World Fisheries Day
World Fisheries Day is celebrated every year on 21st November throughout the world by fishing communities, non-government officials, fishing associations and government departments. The day helps to highlight the critical importance of fish and the lives they sustain, both in and out of water.
A recent United Nations study reported that more than two-thirds of the world's fisheries have been overfished or are fully harvested and more than one third are in a state of decline because of factors such as the loss of essential fish habitats, pollution, and global warming.
Fish forms an important part of the diets of people around the world, particularly those that live near rivers, coasts and other water bodies. A number of traditional societies and communities are rallied around the occupation of fishing. This is why a majority of human settlements, whether small villages or mega cities, are situated in close proximity to water bodies. Besides the importance of water for survival and as a means of transportation, it is also an important source of fish and aquatic protein.
But this proximity has also lead to severe ocean and coastal pollution from run-off and from domestic and industrial acticities carried out near-by. This has led to depetion of fish stocks in the immediate vicinity, requiring fishermen to fish farther and farther away from their traditional grounds. Besides, overfishing and mechanisation has also resulted in a crisis - fish sticks are being depleted through 'factory' vessels, bottom trawling, and other means of unsustainable fishing methods.
Unless we address these issues collectively, the crisis will deepen.
- World Fisheries Day highlights the critical importance to human lives, of water and the lives it sustains, both in and out of water. Water forms a continuum, whether contained in rivers, lakes, and ocean.
- As a result, the day helps to highlight related problems, and moves towards finding solutions to the increasingly inter-connected problems we are facing, and in the longer term, to sustainable means of maintaining fish stocks.
The Department of Environment, Forestry and Fisheries will utilise this day to launch the recommendations of the report to review the South African National Plan of Action for Sharks (NPOA sharks).
In May 2020, following public concern about shark populations along the South African coast, the Minister appointed an Expert Panel to formally review South Africa’s National Plan of Action for the Conservation and Management of Sharks (NPOA-Sharks).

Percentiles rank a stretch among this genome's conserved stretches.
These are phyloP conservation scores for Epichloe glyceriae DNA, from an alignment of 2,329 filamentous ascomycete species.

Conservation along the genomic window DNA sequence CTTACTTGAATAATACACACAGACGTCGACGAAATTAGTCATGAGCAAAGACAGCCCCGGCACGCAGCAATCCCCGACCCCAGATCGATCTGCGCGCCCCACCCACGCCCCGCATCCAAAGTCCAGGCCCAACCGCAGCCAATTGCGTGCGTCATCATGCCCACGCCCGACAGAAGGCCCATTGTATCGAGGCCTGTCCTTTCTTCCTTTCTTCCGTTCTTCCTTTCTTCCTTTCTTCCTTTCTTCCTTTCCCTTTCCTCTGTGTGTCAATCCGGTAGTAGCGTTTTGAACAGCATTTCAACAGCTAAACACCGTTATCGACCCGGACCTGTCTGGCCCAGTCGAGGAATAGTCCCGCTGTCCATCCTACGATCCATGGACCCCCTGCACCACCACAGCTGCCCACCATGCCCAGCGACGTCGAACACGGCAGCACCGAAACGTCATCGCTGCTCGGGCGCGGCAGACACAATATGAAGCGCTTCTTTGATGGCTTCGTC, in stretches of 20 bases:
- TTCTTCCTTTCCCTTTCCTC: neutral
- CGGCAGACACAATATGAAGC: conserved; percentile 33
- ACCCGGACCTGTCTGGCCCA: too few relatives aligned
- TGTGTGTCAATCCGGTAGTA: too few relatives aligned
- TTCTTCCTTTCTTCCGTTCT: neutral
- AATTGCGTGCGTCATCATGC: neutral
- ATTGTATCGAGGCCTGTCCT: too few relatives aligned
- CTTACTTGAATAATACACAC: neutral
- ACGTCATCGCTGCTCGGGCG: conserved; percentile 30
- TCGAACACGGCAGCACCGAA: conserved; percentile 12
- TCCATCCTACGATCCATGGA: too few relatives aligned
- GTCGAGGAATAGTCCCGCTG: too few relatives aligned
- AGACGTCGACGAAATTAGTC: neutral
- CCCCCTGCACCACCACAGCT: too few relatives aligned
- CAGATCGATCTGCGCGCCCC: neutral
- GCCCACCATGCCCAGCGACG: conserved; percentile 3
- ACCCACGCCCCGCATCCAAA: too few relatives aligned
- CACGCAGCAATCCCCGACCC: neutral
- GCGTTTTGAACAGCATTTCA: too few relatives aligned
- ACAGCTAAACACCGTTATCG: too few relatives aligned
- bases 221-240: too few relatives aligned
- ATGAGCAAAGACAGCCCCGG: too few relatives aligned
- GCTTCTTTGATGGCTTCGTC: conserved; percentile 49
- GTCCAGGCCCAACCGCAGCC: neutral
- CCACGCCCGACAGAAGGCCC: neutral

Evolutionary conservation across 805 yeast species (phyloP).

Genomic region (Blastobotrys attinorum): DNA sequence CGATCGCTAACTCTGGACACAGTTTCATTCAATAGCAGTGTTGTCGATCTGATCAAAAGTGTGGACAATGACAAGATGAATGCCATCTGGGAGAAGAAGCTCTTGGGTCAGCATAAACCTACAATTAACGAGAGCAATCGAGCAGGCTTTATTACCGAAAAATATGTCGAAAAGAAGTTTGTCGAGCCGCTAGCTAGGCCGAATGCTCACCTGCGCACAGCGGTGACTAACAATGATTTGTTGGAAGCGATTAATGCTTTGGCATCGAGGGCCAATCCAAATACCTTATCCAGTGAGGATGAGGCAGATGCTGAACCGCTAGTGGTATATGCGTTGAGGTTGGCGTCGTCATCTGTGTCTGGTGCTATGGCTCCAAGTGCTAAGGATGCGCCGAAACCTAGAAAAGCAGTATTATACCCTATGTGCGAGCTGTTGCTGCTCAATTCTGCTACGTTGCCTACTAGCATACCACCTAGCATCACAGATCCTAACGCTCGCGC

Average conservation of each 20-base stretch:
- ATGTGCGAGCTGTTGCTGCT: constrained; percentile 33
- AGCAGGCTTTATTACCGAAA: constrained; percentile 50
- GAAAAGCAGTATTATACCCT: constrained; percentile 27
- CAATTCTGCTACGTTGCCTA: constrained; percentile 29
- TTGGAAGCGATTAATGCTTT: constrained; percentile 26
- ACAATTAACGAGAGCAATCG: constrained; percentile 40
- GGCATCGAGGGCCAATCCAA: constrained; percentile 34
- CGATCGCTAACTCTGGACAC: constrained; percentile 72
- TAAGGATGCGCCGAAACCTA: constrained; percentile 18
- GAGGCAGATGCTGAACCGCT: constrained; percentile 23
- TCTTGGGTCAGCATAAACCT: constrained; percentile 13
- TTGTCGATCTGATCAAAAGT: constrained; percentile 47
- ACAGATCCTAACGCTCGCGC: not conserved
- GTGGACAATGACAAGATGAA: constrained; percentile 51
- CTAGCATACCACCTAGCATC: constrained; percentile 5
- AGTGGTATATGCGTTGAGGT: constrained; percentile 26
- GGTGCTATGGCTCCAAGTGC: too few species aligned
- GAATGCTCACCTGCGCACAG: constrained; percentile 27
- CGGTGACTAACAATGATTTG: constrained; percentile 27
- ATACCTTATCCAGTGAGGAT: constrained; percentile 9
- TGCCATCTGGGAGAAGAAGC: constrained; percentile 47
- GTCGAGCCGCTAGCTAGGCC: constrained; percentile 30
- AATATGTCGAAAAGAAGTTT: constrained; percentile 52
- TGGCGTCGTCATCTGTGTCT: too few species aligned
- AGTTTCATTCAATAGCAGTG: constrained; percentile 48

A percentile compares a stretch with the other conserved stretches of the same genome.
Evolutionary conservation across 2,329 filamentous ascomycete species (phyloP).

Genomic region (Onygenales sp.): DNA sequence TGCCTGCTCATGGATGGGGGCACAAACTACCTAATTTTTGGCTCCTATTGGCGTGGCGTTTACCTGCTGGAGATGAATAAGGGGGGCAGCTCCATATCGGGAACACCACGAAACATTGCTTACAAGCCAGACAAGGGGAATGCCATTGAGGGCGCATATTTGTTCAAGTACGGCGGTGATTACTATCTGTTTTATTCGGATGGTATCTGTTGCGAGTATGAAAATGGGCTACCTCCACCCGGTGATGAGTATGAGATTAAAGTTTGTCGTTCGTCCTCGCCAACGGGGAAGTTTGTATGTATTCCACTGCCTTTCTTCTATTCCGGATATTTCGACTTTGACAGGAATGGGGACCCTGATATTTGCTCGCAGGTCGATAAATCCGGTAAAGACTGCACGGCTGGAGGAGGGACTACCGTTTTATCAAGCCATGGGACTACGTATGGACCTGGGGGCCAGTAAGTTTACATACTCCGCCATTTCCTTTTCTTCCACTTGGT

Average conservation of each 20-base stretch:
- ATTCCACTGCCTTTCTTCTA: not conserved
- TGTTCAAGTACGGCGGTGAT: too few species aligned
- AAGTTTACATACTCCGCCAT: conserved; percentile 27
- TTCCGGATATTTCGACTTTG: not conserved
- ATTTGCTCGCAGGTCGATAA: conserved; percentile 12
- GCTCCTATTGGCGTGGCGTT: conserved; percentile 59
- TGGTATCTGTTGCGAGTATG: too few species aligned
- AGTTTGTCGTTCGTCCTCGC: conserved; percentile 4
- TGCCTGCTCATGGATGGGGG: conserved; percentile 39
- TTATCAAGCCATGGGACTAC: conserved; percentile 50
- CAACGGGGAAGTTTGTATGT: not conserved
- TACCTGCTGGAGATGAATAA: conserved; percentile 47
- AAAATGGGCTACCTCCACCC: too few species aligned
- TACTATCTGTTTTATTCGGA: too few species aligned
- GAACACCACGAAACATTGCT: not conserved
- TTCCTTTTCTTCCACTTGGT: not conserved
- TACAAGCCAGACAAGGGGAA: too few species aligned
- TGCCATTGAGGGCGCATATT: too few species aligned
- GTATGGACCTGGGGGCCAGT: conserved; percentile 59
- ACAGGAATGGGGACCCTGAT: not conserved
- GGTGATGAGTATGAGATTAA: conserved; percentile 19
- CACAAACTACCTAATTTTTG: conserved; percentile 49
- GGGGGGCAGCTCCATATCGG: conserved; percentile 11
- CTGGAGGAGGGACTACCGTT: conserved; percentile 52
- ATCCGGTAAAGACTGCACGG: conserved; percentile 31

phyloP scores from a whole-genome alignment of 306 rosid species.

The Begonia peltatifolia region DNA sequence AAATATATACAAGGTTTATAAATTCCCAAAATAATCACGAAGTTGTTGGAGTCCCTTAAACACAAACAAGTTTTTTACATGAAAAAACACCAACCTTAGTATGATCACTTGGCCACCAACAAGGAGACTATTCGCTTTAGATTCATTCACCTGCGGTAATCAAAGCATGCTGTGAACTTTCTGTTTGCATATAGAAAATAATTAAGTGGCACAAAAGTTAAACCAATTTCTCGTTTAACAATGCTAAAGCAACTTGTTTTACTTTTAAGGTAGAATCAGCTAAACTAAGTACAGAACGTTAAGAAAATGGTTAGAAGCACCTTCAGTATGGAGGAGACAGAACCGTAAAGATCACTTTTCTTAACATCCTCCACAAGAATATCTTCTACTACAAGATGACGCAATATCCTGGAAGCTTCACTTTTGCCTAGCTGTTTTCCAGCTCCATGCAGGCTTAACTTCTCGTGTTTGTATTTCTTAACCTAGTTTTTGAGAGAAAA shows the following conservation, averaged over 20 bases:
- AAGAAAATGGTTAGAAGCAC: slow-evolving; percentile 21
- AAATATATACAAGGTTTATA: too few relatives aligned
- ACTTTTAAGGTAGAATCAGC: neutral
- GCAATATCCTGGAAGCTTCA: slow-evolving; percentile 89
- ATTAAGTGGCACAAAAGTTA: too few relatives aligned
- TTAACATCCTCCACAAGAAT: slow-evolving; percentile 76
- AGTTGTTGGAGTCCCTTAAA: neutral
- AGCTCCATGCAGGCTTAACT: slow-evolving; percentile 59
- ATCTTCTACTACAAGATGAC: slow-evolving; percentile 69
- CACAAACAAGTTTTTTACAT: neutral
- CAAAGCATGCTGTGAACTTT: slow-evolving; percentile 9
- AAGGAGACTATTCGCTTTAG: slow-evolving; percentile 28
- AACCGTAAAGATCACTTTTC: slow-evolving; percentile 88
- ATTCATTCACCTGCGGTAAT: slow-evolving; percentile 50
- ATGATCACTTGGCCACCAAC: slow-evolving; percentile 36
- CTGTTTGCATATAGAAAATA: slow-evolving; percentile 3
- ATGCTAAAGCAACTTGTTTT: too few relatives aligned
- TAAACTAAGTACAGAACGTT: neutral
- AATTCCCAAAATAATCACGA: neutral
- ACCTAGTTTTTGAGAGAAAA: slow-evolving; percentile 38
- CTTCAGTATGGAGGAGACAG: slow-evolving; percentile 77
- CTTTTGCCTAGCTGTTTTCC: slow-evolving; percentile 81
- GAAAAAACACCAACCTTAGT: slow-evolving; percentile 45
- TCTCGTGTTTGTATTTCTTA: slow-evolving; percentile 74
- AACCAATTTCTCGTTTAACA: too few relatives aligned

The nine-member panel comprising of national and international experts reviewed South Africa’s National Plan of Action for the Conservation and Management of Sharks (NPOA Sharks) to determine whether the Plan is effective and where improvements need to be made.
The aim of the expert panel of Sharks was to provide an independent critical appraisal of the South African NPOA sharks and its recent internal review. The outcome of this process forms the basis for the updated NPOA sharks, which provides a roadmap for the implementation of actions related to the conservation and management of sharks and their long-term sustainable use in South Africa.
In their review process, the EP were guided by the specific aims outlined in the International Plan of Action for the Conservation and Management of Sharks (IPOA) developed by the FAO committee on Fisheries in 1998, within the framework of the code of conduct for responsible fisheries to which South Africa is a signatory.
The specific aims are outlined below:
- Ensure that shark catches from directed and non-directed fisheries are sustainable
- Assess threats to shark populations, determine and protect critical habitats and implement harvesting strategies consistent with the principles of biological sustainability and rational long-term economic use
- Identify and provide special attention, in particular to vulnerable or threatened shark stocks
- Improve and develop frameworks for establishing and co-ordinating effective consultation involving all stakeholders in research, management and educational initiatives within and between States
- Minimise unutilised incidental catches of sharks
- Contribute to the protection of biodiversity and ecosystem structure and function
- Minimise waste and discards from shark catches in accordance with article 7.2.2.(g) of the Code of Conduct for Responsible Fisheries (for example, requiring the retention of sharks from which fins are removed)
- Encourage full use of dead sharks
- Facilitate improved species-specific catch and landings data and monitoring of shark catches
- Facilitate the identification and reporting of species-specific biological and trade data.
Address by Minister Barbara Creecy, MP, during the Expert Panel Review of South Africa’s National Plan of Action for the Conservation and Management of Sharks
It gives me great pleasure to be here today to present the panels’ findings and recommendations, in recognition of World Fisheries Day.
This day is significant because it serves as an annual reminder of how South Africa is blessed with a wide variety of fisheries resources, but also that we have to sustainably manage and adequately protect the ecosystems that harbour these finite resources.
|Videos and Images|
Minister Creecy present SA's National Plan of Action for the Conservation and Management of Sharks, 17 November 2020
FULL-VIDEO: Minister present SA's National Plan of Action for Conservation and Management of Sharks
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